Luke 15 contains the parable of the prodigal (or “reckless”) son.  In this parable a young son prematurely demands his inheritance from his father and squanders it away on various pleasures.  He humbly returns to his father who, surprisingly, forgives him and kills the fatted calf in celebration.  Meanwhile, the man’s older son finds out his younger brother has returned and becomes jealous of his lavish welcome.  He confronts his father, claiming he has served him his whole life without receiving recognition.  The father responds by telling his son it is fitting they celebrate his brother’s return since he was lost and has now been found.  

We often examine this parable from the perspective of the younger son, but consider the older brother.  He sought to acquire love by his compensatory earning, and he was lost to his father’s love because of his pride in his own moral record.  This is convicting for us.  In our zeal to do the right thing and earn God’s favor, we can fall far from His grace.  As Tim Keller said, “You can rebel against God by either by breaking His rules or keeping all of them diligently.”  Some of us have taken this even further and have driven people out of the church by imposing preferences that are outside God’s Word.

Now consider the father.  He woos and welcomes both sons who are obnoxious.  He had an excessive, extravagant, even prodigal love for both.  Just as this earthly father felt compassion, our Heavenly Father also calls us participate in celebration of His unfitting love (whether we be lost legalists or far-country sinners). So what is this scandalous love?  Freely giving His own son who emptied Himself and bore the cross for us.  This Heavenly Father did better than kill the fatted calf; He slew His own son.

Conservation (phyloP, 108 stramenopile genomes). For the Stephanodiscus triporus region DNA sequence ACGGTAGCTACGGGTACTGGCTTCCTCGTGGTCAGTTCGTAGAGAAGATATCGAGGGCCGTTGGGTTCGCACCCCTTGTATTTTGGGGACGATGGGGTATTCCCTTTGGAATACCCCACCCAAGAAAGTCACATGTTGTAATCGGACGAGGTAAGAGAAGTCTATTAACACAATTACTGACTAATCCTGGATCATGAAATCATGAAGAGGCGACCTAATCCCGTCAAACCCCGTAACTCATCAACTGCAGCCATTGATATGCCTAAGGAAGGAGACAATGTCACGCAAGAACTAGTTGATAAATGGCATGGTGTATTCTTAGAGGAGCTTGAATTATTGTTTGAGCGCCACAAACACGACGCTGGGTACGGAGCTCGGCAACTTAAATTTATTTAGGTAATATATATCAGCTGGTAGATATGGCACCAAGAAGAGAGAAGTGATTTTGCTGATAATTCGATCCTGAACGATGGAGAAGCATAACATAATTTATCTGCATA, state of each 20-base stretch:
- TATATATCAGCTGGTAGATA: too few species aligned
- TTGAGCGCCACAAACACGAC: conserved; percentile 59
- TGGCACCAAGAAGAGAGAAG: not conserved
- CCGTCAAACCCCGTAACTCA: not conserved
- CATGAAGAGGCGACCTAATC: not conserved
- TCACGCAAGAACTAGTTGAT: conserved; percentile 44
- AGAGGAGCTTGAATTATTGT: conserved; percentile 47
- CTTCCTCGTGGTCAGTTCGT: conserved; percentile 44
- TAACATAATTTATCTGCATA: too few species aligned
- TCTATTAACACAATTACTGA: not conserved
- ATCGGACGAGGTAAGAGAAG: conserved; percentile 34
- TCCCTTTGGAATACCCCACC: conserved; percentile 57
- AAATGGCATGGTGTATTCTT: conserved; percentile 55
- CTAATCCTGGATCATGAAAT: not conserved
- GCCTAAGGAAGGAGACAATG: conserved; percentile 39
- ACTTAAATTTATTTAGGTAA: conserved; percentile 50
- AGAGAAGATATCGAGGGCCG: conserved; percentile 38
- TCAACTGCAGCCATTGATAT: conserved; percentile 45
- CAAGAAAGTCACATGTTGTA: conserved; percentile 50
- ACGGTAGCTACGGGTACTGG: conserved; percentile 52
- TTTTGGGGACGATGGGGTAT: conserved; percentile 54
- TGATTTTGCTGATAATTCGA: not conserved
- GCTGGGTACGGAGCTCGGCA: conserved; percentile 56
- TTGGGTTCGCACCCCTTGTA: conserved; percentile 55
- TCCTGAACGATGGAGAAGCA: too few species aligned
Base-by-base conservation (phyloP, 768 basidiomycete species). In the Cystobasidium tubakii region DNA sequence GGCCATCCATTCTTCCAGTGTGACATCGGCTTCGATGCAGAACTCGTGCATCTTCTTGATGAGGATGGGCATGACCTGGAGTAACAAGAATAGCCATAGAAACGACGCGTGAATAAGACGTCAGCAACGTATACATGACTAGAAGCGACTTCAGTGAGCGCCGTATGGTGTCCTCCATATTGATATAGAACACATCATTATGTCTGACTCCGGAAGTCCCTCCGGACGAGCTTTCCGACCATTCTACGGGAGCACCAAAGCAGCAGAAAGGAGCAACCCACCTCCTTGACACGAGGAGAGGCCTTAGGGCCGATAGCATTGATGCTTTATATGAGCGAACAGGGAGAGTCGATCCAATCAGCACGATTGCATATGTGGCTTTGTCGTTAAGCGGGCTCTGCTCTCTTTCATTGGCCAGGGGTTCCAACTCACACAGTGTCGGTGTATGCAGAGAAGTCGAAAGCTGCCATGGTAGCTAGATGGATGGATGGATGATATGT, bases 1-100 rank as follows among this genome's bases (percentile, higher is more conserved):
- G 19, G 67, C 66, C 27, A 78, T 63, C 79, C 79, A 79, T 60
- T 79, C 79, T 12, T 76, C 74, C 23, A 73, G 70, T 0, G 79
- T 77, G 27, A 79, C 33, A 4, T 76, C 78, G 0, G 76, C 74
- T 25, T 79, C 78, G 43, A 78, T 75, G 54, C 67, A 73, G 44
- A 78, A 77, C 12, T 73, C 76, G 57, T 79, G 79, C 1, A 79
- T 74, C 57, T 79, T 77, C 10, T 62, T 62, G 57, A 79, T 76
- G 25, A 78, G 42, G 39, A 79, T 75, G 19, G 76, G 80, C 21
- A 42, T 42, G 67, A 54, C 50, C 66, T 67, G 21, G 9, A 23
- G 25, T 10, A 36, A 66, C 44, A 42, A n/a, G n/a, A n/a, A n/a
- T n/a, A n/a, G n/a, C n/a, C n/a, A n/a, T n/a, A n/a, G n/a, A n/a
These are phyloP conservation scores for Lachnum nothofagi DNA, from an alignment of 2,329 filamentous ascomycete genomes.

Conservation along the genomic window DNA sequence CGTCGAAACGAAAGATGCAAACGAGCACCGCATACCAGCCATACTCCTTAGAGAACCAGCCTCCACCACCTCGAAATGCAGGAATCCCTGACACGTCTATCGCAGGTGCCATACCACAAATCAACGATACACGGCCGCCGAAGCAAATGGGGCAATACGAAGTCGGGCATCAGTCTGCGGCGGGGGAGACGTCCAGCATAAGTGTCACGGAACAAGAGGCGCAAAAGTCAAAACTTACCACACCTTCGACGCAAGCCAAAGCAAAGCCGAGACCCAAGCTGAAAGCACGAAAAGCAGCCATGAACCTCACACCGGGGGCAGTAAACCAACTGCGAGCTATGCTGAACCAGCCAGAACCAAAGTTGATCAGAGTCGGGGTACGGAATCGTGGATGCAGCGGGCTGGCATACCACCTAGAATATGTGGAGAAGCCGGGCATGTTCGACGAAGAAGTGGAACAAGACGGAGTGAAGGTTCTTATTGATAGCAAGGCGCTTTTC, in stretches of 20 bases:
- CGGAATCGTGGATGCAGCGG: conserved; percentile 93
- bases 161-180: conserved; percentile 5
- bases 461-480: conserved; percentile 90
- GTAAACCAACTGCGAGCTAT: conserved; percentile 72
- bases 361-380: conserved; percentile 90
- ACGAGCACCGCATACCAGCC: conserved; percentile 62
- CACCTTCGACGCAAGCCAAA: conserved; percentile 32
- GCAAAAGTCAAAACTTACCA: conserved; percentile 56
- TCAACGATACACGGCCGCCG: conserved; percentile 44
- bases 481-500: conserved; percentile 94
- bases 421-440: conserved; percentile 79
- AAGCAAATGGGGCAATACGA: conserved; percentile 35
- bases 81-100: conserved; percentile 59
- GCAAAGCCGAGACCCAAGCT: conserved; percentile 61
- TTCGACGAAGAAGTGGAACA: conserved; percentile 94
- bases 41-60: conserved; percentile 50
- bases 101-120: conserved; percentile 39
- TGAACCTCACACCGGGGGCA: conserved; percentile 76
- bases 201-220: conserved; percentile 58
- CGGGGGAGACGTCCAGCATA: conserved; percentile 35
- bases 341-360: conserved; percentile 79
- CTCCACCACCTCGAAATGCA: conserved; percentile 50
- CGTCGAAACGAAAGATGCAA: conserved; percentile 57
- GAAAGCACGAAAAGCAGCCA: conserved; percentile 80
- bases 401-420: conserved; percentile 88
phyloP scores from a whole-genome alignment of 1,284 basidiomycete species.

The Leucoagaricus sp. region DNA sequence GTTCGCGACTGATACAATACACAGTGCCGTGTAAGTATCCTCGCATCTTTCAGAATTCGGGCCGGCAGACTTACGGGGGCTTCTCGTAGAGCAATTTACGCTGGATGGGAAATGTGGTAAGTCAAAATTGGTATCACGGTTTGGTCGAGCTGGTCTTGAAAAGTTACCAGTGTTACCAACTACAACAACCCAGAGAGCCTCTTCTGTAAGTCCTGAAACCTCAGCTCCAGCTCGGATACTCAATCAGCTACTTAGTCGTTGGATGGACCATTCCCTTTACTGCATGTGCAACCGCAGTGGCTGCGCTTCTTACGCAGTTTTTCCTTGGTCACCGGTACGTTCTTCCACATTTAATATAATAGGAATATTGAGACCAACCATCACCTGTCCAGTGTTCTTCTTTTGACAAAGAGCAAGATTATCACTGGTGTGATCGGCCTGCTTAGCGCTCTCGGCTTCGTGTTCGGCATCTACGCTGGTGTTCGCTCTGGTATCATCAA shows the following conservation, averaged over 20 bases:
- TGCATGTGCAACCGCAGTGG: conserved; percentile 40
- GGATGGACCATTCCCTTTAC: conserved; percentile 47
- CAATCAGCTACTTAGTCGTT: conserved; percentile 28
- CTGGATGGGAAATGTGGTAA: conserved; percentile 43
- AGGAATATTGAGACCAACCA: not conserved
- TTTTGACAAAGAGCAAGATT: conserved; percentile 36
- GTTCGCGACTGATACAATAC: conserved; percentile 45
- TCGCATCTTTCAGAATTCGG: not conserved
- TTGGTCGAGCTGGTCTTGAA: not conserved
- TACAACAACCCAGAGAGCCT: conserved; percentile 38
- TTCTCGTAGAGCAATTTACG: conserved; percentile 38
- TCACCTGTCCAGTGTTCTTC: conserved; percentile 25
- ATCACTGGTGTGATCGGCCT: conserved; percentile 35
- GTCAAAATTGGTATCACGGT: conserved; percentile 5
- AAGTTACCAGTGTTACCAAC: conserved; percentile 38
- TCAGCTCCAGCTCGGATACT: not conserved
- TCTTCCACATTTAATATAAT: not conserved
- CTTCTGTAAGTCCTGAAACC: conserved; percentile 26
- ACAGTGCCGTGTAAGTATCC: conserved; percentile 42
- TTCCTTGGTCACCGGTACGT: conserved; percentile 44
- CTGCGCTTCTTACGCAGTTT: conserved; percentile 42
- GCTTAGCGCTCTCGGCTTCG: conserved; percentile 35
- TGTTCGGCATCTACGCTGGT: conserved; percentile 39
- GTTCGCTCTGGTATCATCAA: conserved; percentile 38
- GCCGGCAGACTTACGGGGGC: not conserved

Both the disease of the older and younger brother can be damning.  Ask yourself what condition you are in.  Rather than rely on hypocrisy, legalism, and self-righteousness, may you bask in the Father’s love as He welcomes us like a tender child and beckons us to come home.

Tweetable Quotes:

The bitter son was farther from home on the porch than his younger brother was in the pig pen. #TheLostSon

You can be geographically in the Father’s house but mentally in the far country. #TheLostSon

Jesus left the pillars of glory and donned the rags of humanity for us.  #TheLostSon